Cannabis Instead of SSRI for OCD?
Researchers are working out which cannabinoids will be able to help patients stop repetitive behaviors associated with OCD.
Cannabis is a fighter. Out of all the opponents it has faced, few come out of a stare-down with this plant as anything but weaker. It takes on epilepsy, auto-immune disorders, glaucoma, cancer, constipation, pain and so much more—dealing powerful, defeating blows to each. But could it also take down a different sort of opponent, a merciless disease of the mind?
Obsessive Compulsive Disorder is a life stealer. Although the term “OCD” is used in common parlance to refer to a desire to keep an orderly living space, the disorder is very serious and marked by unstoppable repetitive behaviors. These are caused by chemical imbalances in the brain.
Typically, the disorder is treated through serotonin regulators. Drugs like fluoxetine and citalopram, known as selective serotonin reuptake inhibitors (SSRIs), are prescribed to help even out the brain chemicals in OCD sufferers. These drugs work by preventing the brain from soaking up the excess serotonin it releases, allowing patients to maintain a base level of normal feelings without having to resort to their compulsive behaviors for a neurochemical reward.
The problem with this treatment strategy is that it only sort of works. As patients’ brains become accustomed to SSRIs, they build up a tolerance to the drugs and the therapy stops being effective. Then OCD sufferers will be looking for a new drug.
That’s where cannabis comes in. In two recent research articles, scientists have outlined new OCD therapies involving the use of cannabidiol (CBD), and the possible ways it can be beneficial to people who are at the mercy of their debilitating brain chemistry.
The first study tested mice who had occurrences of repetitive behavior that mimics the experience of adults with OCD.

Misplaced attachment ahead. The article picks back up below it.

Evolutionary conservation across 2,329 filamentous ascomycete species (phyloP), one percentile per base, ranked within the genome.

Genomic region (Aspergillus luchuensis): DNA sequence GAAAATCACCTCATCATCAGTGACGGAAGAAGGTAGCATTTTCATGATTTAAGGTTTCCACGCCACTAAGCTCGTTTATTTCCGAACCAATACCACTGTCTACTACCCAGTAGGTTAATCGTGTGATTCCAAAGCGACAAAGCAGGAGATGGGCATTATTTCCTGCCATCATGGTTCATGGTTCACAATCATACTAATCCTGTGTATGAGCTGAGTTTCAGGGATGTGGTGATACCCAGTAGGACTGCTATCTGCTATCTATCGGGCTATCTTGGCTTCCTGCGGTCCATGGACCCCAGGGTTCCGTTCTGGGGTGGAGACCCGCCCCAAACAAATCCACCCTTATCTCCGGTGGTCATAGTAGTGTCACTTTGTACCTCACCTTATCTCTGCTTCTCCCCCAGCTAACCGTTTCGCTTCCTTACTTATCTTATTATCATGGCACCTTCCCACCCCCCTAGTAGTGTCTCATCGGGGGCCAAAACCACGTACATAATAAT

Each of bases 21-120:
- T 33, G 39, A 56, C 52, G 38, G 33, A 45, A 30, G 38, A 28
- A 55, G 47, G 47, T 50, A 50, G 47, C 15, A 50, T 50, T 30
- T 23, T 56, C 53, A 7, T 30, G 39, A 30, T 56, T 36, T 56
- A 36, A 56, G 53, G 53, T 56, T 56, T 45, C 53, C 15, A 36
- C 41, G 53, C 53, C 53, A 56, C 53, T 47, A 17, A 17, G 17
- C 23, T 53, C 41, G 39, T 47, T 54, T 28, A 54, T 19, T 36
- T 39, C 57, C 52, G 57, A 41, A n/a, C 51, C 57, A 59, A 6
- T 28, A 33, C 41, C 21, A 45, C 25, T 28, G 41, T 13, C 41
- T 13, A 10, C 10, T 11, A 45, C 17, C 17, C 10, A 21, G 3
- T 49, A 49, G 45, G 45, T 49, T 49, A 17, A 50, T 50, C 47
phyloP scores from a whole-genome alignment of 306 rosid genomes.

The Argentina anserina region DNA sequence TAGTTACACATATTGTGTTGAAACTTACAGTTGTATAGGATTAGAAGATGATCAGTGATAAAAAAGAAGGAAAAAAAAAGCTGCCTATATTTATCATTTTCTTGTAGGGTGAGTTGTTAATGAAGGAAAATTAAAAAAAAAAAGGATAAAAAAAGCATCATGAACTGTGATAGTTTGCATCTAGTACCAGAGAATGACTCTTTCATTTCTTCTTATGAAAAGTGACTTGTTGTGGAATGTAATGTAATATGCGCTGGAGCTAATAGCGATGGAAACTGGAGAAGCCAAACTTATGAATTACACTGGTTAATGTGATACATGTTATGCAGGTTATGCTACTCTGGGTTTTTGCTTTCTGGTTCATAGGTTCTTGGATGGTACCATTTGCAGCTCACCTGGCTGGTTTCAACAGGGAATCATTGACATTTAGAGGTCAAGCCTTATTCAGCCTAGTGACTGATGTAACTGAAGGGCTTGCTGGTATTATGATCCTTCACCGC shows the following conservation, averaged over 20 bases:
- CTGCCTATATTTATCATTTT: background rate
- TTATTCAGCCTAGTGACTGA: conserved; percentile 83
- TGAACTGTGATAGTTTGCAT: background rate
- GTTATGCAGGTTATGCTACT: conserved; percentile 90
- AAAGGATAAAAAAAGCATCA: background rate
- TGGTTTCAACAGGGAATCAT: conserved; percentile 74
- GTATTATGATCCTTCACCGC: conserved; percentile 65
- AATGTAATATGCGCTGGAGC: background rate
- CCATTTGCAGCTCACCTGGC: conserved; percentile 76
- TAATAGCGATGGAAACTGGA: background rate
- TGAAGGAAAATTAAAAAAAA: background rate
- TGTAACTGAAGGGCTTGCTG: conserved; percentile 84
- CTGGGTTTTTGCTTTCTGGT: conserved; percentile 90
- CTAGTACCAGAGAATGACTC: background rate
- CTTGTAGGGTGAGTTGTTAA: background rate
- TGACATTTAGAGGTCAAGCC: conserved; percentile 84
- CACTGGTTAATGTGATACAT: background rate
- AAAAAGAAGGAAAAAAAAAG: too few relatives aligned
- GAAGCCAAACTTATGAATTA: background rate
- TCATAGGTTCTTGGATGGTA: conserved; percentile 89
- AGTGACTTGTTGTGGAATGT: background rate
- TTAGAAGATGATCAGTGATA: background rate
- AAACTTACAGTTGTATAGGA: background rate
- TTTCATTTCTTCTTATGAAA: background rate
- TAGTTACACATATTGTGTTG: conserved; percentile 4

The research was based on a simple idea. Humans with OCD have brains that bear signs of glutamatergic abnormalities (in lay man’s terms: OCD messes with certain neurotransmitters, making some parts of the brain unable to communicate). Because cannabinoids have been shown to hinder the release of glutamates by the central nervous system, the study decided to test whether or not that hindrance would eliminate the symptoms of OCD.
The scientist rounded up mice that displayed strong compulsory behaviors and dosed them in two different ways. First, they gave some mice a specific cannabinoid that positively affects the CB1 receptors in the endocannabinoid system. That is, the mice were dosed with a chemical that boosts the part of the central nervous system that is affected by cannabis. After treatment, those mice showed significantly less compulsive behavior.
To double check their work, the researchers also applied an opposite test. They dosed other mice with a molecule that negatively affected the CB1 receptors. The subjects in those tests showed no changed whatsoever in compulsive behaviors.
Together, the two trials confirmed that the endocannabinoid system plays a vital role in the regulation of OCD-like behaviors and that cannabis-based treatment can be effective in treating such behavior.
A second study took a slightly different track, focusing on the role that phytocannabinoids can play in treating obsessive compulsive disorder.
The study considered how four phytocannabinoids functioned when administered to patients in different ways. The goal was to gain a better understanding of the best way for cannabis-based drugs to be given to patients in order to gain the best outcomes (lowering of obsessive behaviors) for the longest amount of time with the fewest number of side effects (like drowsiness or decreased mental functions).
The good news is that all the cannabis-based medicine tested easily crossed the blood-brain barrier, meaning that benefits were easy to come by no matter how patients received treatment. The bad news is that the researchers discovered that how the medicine is delivered makes a big difference in results—and those results are not consistent across different species of animals. Results were also different depending on the type of cannabinoid used.
The paper shows that mice and rats react to treatment differently based on the method of drug delivery and which cannabinoid is used. Giving rats an oral dose of CBD or CBDV (cannabidivarine), for example, resulted in higher concentrations of those drugs being present in their brains relative to mice. But for the cannabinoids CBG (cannabigerol) and Δ9-THCV (tetrahydrocannabivarin), the results were reversed. That means there’s no good way to extrapolate which way would be more beneficial to humans.
Together, these studies provide an illuminating, but frustrating picture of cannabis’ effect on OCD. While it seems assured that the endocannabinoid systems is involved in the occurrence of OCD, the exact way this happens is not yet fully understood. What’s more, the existing data indicates that the human brain may react to cannabis-based treatments differently than animal brains, complicating the issue for future testing.